Monday, June 07, 2021

From Ian:

Anti-Zionism: the Modern Antisemitism
The Holocaust did not put an end to antisemitism, but it made all its existing forms unacceptable. Had the Nazis entered Palestine and eliminated the Yishuv (the pre-state Jewish population of the Land of Israel) anti-Zionism might have followed the fate of its predecessors, but fortunately the Nazis did not. Yet, prior to the Holocaust, Judaism played the role that Zionism plays today. Hatred of Judaism was shared by both the right and the left; though on the left, it took not a religious — as with the Church — but an ideological approach. Karl Marx in his notorious “On the Jewish Question,” written in 1843, proclaimed the antisemitic manifesto of the hundred years that followed: “In the final analysis, the emancipation of the Jews is the emancipation of mankind from Judaism.” Thus Judaism, as an expression of Jewish particularism, as the culture of the People of Israel in the Diaspora, was declared persona non-grata. Hitler’s ideas about the impossibility of peaceful coexistence between the Jews and the rest of the world, and his view of the inevitability of the final solution, stemmed from Marx’s maxim.

After the Holocaust, however, it seemed for a brief short moment that the Holocaust had not only failed to finish off the Jews, but had killed antisemitism for good. Not so fast. As happened many times during the twentieth century, the Soviet Union came to rescue. The 1930s saw the USSR slowly return to the antisemitic roots of the tsarist regime. The pact with Nazi Germany and the dismissal of Maxim Litvinov were the turning points, and the war that followed only injected the Soviets with the rabid antisemitic propaganda disseminated by the Nazis. After the war ended, with the dawn of the Cold War, Stalin, for many different reasons, needed a new internal enemy. With the class struggle being officially almost over, Jews proved to be a perfect candidate.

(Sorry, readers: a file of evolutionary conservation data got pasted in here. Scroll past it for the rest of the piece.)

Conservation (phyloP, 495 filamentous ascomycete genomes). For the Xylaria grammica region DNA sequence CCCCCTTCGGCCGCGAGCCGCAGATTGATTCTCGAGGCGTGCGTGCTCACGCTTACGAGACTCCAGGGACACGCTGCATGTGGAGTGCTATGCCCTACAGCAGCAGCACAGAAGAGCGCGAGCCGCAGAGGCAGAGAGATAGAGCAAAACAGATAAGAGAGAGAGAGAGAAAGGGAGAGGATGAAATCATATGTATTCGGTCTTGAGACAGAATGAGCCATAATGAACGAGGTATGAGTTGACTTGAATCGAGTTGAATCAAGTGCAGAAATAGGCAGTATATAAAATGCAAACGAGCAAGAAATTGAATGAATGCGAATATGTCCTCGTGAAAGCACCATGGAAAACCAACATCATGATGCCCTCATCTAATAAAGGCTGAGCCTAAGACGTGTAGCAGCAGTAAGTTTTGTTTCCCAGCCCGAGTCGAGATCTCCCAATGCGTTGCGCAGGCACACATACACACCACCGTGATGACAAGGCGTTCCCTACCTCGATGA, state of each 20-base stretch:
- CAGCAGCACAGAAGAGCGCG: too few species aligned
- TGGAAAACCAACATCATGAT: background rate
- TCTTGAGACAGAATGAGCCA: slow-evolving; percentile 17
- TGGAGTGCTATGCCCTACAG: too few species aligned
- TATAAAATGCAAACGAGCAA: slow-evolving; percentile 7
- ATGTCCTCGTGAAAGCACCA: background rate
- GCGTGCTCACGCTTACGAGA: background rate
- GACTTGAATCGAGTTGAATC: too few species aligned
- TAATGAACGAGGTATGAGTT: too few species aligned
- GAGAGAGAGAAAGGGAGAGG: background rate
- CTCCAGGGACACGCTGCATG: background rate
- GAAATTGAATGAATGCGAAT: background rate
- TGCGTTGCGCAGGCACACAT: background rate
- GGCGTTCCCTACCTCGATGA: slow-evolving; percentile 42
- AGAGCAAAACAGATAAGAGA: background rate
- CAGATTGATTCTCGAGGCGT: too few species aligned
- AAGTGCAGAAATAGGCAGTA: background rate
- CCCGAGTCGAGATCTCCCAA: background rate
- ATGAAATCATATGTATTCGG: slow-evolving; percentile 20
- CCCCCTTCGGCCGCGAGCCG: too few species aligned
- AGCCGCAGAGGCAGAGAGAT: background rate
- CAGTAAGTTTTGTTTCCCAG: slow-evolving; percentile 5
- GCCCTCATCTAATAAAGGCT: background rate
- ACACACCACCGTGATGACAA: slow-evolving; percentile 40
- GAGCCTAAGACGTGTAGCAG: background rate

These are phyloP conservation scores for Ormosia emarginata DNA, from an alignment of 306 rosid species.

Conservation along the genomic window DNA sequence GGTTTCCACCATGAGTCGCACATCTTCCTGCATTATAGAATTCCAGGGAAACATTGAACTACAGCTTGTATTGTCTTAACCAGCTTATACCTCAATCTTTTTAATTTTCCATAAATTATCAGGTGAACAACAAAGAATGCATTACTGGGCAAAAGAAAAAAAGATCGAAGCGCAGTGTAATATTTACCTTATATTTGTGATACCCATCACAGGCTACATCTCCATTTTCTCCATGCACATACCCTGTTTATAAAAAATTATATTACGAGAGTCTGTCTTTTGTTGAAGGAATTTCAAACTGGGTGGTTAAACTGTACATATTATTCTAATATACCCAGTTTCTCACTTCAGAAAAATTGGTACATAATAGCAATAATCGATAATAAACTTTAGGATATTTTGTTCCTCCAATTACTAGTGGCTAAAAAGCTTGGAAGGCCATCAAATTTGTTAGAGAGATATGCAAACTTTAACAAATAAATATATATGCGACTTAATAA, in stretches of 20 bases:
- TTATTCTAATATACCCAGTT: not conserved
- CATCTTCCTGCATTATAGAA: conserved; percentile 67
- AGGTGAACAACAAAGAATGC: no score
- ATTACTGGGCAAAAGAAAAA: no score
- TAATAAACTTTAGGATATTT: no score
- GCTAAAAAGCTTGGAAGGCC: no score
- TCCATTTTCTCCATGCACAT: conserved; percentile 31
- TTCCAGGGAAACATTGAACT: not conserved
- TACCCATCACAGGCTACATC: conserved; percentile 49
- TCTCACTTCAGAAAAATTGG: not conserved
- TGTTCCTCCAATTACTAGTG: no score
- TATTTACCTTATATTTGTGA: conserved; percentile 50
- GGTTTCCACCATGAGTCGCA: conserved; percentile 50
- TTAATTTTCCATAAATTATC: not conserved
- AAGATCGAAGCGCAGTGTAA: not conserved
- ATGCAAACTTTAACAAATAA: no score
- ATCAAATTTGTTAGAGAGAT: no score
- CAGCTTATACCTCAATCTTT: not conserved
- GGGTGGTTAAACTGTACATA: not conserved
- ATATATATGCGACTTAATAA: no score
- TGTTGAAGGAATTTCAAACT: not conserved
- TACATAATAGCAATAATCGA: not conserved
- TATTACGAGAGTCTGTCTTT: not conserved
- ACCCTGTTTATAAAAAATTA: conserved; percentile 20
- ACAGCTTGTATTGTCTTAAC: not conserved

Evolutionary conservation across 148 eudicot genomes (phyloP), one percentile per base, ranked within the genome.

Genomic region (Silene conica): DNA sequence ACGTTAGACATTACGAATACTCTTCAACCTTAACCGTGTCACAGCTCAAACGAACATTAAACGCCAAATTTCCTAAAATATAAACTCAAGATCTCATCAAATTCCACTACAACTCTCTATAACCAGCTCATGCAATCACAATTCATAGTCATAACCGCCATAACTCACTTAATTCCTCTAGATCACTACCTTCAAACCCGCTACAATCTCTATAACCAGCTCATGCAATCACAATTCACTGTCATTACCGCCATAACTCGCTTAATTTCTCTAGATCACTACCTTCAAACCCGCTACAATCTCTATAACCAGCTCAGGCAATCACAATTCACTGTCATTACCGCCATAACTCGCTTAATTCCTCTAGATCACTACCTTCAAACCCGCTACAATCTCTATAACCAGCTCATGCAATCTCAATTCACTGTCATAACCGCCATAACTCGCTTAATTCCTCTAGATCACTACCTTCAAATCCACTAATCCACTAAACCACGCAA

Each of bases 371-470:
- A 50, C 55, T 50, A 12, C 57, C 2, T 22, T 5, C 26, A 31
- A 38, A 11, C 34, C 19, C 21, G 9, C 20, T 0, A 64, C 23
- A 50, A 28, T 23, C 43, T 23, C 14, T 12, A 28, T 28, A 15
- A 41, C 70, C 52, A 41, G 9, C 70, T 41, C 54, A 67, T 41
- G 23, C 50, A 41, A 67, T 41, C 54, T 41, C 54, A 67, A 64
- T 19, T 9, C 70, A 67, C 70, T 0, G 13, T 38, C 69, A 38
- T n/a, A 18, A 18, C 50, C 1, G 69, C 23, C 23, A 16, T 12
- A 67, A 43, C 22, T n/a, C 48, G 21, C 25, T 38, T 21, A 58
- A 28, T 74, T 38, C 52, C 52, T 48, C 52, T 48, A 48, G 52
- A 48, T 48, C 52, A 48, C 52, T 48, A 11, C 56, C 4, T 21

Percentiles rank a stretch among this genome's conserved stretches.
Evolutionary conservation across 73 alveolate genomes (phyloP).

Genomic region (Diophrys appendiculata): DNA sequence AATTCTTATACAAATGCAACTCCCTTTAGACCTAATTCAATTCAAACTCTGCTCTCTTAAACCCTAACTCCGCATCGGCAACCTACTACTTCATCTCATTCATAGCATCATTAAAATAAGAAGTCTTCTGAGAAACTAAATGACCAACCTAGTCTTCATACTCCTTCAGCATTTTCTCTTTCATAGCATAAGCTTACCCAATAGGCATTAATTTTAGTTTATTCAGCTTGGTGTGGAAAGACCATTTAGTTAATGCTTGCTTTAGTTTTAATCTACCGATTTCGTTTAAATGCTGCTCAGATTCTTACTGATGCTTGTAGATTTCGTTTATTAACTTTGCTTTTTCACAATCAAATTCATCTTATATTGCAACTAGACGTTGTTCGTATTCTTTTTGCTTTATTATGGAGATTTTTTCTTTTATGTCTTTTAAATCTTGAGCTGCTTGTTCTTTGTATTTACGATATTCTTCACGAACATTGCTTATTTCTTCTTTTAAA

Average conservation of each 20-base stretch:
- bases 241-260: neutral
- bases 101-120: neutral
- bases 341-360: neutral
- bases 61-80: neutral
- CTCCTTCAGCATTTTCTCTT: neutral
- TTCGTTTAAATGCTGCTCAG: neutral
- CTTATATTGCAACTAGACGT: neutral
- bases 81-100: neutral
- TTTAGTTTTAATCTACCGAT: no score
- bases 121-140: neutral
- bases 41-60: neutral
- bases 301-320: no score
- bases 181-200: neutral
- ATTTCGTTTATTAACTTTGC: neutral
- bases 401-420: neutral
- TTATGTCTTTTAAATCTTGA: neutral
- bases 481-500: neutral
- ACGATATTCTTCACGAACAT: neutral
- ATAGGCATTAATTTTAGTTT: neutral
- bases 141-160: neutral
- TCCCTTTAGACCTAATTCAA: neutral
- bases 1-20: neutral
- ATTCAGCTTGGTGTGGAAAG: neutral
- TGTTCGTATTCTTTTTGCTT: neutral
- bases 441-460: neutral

Yet Judaism proved to be irrelevant, as the Soviet Union was anti-religious, with most religious practices either banned or under strict government supervision, not to mention the association of traditional antisemitism with the Holocaust. Thus Zionism presented itself as an excellent replacement for Judaism, fitting perfectly with Marx’s ideological antisemitism. And for naive or conniving Western intellectuals, the allure of the rebranded hatred proved to be irresistible.

It is important to note that, prior to the Soviet turn to anti-Zionism, anti-Zionism itself as a defined ideology and political stance did not truly exist. There were groups of people, some large, of both Jews and non-Jews who advocated against the Zionist enterprise. However, they did so either on a purely religious basis, like some Orthodox Jews, or because they saw the enterprise as unfeasible and undesirable. Very few argued against the Jewish state as such.

And there is a reason for this: anti-Zionism, as an idea, is absurd. Imagine a political movement calling itself anti-France. It is a laughable idea that one can support only as a joke or due to a mental disorder. So why does anti-Zionism not get similar treatment? The answer is antisemitism. The defining feature of antisemitism is to treat the Jews in a way that is the opposite of one’s treatment of other people: what is allowed to everyone else is forbidden to Jews. What is tolerated in others is condemned in the Jews. And so France is fine, however questionable its long history, but Israel is not.

The general rule when observing the oldest hatred is that if one singles out Jews from among all other nations, then one is antisemitic. Anti-Zionism is no exception.
The UN’s anti-racism mission excludes Jews
António Guterres, the UN’s secretary-general, has described rising anti-Semitism as a ‘multi-headed monster’ of intolerance that’s creating a ‘tsunami of hatred’ across the world, and the UN proclaims ‘anti-racism’ as its defining ideology. But the UN is failing to confront discrimination and violence against Jews — and at times even nurturing it.

The UN special rapporteur on racism, E. Tendayi Achiume, ought to be among the leading global voices speaking out against Jew hate. Last year, she called on Bulgaria to stop hate speech and discrimination against the Roma, she urged the Human Rights Council to address abuses against people of African descent and she appealed to world leaders to confront ‘structural forms of racial and ethnic injustice’.